Azeez Ojulari knew he was the best edge rusher left in the draft heading into Friday night’s second round. He knew the Giants had a need at that position. He even knew how highly they regarded him; they’d been having telephone conversations almost daily for the past few weeks leading up to the event.
So when the Giants came on the clock for the 42nd overall pick and he was still available, Ojulai was ready for his phone to ring.
The Giants, though, were on another call. With the Dolphins. About trading back. For the second time in two days — and just the second time in his nine-year career as an NFL general manager — Dave Gettleman traded back.
On Friday, sensing the Giants could find someone at that position of need for themselves among a pod of players who would be mathematically available at 50, they made the move back in exchange for a third-round pick in next year’s draft.
It wound up being a shrewd decision. The Giants picked up that asset and took the player Gettleman said they would have selected 42nd anyway. And that’s when Ojulari’s phone finally rang with a call from New Jersey. "I was waiting on it all day," he said.
In fact, it was a much longer wait than that. Projected as a first-round pick and described by some scouts as the best edge rusher in the entire draft, Ojulari saw his status slip a bit after knee issues were discovered in a pre-draft medical examination in recent weeks.
Ojulari insists that he is fine and noted that he has not missed a single game in the past two years. Still, it was enough to give teams pause.
Ojulari led Georgia with 5.5 sacks as a redshirt freshman in 2019 and had 8.5 in 2020. He also was a college roommate and regular practice competitor with Andrew Thomas, last year’s first-round pick by the Giants. Thomas was at Ojulari’s draft party on Friday night, joining in the celebration that made them teammates again.
The surprise on Friday night was not that the Giants wound up with Ojulari but that they made the trade back. The move came one night after they sent the 11th overall pick to the Bears in exchange for a package that included a first- and fourth-rounder in next year’s draft. Between the two trades, the Giants added three picks in 2022, something Gettleman said on Thursday was of significance because the effects of the pandemic muddled the information-gathering on this year’s crop of eligible players.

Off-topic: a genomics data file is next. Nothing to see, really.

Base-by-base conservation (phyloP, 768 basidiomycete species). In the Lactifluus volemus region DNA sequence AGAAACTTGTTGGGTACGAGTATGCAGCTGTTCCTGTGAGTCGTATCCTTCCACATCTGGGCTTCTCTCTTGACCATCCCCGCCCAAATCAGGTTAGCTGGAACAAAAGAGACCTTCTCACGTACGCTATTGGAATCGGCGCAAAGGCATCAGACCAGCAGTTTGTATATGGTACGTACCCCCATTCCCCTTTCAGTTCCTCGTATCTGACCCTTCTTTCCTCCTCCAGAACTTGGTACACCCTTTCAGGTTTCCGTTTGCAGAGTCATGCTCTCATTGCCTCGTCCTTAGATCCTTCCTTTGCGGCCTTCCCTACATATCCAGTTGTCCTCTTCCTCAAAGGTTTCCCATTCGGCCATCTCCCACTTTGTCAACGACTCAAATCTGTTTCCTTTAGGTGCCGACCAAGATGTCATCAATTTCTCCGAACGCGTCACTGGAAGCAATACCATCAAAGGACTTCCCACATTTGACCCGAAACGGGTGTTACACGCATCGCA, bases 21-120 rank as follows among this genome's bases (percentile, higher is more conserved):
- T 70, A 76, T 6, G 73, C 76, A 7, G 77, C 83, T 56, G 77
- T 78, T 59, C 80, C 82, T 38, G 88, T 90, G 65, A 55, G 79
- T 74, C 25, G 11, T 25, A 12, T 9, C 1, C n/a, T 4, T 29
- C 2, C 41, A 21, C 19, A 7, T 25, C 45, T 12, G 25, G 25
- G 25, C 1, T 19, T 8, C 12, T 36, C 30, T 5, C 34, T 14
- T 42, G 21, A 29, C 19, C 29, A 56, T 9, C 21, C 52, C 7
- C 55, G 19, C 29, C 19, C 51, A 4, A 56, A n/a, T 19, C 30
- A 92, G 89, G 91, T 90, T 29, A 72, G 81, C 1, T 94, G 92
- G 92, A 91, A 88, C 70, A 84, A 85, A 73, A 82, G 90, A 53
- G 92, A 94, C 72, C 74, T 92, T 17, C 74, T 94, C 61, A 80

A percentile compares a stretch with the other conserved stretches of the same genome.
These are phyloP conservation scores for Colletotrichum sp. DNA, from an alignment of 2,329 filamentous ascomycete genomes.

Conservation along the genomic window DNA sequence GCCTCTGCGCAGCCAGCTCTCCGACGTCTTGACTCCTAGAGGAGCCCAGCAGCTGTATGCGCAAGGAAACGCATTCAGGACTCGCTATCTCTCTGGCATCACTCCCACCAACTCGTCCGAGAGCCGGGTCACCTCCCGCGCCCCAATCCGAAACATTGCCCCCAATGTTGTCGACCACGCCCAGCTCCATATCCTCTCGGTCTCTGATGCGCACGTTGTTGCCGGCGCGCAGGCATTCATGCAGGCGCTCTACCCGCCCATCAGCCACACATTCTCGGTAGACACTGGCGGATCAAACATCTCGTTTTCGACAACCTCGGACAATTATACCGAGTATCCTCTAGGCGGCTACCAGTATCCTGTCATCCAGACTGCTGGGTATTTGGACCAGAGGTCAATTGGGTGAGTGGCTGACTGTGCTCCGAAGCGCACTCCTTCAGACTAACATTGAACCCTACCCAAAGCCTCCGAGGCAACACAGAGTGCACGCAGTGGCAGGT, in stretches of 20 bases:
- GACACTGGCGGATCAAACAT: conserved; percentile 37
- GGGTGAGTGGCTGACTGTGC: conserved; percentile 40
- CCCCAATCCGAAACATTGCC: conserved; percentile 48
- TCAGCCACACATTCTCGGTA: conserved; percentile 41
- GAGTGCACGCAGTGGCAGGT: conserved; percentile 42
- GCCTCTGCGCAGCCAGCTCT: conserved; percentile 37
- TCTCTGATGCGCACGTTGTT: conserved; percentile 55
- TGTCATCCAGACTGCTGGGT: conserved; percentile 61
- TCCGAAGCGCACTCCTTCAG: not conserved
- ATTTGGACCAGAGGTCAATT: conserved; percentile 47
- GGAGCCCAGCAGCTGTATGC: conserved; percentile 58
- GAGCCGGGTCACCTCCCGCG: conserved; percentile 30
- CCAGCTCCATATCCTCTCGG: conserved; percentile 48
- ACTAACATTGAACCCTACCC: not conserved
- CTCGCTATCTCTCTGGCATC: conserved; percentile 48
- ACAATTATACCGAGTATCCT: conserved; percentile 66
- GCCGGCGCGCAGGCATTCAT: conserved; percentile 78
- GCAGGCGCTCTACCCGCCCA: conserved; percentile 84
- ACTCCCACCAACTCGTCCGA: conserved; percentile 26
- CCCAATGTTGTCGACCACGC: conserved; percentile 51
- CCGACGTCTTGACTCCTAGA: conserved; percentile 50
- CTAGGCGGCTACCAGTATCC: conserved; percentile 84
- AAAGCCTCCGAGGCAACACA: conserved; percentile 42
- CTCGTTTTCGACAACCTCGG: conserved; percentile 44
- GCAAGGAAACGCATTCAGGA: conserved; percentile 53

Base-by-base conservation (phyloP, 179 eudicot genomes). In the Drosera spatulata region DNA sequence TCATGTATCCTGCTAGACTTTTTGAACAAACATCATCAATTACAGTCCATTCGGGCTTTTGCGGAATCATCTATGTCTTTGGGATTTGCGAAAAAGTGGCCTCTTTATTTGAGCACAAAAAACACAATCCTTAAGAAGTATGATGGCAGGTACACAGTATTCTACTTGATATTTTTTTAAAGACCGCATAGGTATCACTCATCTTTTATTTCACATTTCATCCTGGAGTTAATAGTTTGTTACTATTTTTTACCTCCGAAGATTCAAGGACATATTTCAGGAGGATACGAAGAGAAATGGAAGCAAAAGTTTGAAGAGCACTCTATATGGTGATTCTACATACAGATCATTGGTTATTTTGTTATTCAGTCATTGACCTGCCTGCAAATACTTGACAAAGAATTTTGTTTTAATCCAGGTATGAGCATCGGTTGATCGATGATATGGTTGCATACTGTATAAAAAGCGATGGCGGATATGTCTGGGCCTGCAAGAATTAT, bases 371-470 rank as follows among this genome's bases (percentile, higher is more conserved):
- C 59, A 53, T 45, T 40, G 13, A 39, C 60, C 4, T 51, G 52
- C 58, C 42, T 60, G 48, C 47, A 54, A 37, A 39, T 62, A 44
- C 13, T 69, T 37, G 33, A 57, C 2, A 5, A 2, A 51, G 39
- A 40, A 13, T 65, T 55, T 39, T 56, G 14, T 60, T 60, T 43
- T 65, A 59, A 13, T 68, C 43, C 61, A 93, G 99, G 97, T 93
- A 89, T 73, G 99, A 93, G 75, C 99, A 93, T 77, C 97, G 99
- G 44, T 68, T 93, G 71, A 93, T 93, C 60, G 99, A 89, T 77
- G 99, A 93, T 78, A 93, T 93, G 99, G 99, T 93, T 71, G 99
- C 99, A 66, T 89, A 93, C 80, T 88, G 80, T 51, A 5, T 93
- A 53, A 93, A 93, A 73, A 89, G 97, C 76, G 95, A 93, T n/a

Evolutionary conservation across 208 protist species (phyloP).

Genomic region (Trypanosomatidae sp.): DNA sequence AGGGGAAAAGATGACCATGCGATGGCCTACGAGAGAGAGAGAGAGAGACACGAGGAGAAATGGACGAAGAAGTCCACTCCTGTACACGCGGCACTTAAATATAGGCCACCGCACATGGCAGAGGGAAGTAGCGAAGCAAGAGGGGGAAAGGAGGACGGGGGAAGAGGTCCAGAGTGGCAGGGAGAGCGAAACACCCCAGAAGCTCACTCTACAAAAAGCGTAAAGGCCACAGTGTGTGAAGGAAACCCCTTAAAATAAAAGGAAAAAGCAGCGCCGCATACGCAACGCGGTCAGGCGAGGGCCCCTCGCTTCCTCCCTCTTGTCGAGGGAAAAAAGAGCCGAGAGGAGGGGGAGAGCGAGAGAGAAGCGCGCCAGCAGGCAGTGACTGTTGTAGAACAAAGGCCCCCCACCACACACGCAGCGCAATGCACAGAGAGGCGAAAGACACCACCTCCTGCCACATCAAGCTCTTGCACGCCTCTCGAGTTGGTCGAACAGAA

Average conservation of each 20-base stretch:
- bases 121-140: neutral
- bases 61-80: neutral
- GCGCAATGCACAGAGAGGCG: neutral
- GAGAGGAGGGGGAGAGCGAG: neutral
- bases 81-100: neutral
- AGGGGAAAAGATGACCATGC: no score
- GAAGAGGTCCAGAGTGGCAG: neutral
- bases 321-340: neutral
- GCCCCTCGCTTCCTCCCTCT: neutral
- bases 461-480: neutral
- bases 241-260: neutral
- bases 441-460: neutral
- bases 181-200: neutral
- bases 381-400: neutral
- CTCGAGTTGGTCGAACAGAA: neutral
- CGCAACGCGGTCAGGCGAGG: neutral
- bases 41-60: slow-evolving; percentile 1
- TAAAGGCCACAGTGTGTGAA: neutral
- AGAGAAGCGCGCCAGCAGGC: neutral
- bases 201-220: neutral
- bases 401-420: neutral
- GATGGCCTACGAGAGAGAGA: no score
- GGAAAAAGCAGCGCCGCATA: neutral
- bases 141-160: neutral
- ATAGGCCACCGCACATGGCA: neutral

"There’s a lot of unknowns here with this group, plus a lot of kids went back and took advantage of the NCAA giving them an additional year of eligibility," he said on Thursday. "That obviously played into our thinking."
The Giants also had the 76th overall selection but traded again, this time moving up to 71 in a deal with the Broncos to select cornerback Aaron Robinson from Central Florida. The cost to move up five spots in the trade with Denver was a fifth-round pick — the 164th overall selection that they acquired on Thursday in the deal with Chicago.
Ojulari said he’d been thinking about joining the Giants for more than a year, ever since they selected his buddy. There are other Georgia products on the Giants’ roster too, including fellow edge rusher Lorenzo Carter and Tae Crowder. But it is Thomas with whom Ojulari wanted to be reunited all along.
"When he got drafted, we thought it might happen one day and we thought it would be cool to be teammates," he said. "We thought it would be nice. And look at us now."
Worth all of the waits.
Height/weight: 6-2, 249
Second round (50 overall)
Skinny: Led Georgia with 5.5 sacks as a redshirt freshman in 2019 and had 8.5 in 2020 . . . Plays with power, speed and high energy . . . Checks character boxes for the Giants; was a team captain as a freshman . . . Teams had concerns about knee issues but he did not miss any college games after an ACL injury in high school . . . Only 20 years old and becomes the first Giants player born in the 2000s.
Height/weight: 5-11, 186
Third round (71 overall)
Skinny: Has good versatility, can play inside or outside and is not tentative against the run . . . Far from a finished product but has the athleticism and physicality to compete in the NFL and in the Giants’ press coverages . . . A four-star prospect out of high school, he played one year at Alabama before transferring to UCF . . . Played in high school with Jerry Jeudy. Denard Robinson is his cousin.